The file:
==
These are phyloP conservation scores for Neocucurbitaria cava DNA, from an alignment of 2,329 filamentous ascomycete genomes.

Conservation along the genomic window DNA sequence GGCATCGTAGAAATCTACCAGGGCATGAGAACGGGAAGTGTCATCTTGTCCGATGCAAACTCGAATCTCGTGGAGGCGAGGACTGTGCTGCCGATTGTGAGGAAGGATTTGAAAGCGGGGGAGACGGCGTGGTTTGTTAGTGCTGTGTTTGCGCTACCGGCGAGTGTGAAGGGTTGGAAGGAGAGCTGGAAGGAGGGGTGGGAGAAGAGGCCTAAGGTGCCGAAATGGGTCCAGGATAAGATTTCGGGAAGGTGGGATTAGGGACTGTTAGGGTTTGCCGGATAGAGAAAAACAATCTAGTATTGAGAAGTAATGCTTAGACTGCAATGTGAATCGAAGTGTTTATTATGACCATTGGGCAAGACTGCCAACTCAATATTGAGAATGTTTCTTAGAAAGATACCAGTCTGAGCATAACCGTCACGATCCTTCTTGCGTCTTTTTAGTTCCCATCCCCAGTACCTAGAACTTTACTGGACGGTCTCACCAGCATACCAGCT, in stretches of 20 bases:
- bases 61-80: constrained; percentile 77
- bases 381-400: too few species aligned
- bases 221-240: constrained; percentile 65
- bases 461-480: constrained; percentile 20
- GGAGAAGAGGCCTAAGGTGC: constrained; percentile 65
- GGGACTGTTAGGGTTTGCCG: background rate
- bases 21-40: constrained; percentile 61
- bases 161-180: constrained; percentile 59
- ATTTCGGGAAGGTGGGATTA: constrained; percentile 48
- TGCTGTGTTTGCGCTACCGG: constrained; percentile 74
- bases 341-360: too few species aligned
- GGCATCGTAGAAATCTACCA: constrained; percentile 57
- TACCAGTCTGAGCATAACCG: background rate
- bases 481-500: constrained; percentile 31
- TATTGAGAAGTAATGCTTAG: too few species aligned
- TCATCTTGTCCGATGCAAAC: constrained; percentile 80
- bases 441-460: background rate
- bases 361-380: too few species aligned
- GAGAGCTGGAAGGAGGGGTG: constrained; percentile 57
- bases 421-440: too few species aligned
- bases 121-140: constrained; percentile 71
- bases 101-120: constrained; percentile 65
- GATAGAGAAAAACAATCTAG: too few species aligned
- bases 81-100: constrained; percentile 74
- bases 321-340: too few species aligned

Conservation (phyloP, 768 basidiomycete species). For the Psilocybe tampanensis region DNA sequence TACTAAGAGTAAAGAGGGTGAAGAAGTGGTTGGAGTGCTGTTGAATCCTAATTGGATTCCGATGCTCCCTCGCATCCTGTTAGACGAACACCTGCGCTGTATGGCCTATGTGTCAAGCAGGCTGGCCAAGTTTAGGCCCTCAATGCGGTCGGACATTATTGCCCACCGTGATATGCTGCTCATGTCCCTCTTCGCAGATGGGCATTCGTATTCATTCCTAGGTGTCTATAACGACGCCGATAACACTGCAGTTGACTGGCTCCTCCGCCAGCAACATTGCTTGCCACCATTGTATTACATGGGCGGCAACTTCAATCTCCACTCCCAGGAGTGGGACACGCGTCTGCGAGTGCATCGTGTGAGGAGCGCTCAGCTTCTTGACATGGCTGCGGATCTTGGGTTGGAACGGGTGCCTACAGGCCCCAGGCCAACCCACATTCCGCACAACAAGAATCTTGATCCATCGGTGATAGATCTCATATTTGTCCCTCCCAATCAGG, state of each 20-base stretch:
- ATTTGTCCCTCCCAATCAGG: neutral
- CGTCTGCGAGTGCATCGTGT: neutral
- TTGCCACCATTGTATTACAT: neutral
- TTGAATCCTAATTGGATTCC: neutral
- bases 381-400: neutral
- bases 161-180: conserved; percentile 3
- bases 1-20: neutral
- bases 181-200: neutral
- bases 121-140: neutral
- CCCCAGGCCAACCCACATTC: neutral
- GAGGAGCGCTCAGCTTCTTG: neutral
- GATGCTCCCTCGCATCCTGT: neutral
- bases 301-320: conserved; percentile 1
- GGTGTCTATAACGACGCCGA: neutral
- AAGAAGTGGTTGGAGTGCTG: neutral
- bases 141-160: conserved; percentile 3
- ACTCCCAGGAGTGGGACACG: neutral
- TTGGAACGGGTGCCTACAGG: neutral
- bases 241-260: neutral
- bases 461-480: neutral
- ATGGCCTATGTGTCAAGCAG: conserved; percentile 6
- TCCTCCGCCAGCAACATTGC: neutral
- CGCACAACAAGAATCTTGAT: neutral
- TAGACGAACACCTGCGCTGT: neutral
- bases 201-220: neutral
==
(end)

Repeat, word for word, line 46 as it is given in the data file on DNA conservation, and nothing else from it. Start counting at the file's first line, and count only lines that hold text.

- TTGGAACGGGTGCCTACAGG: neutral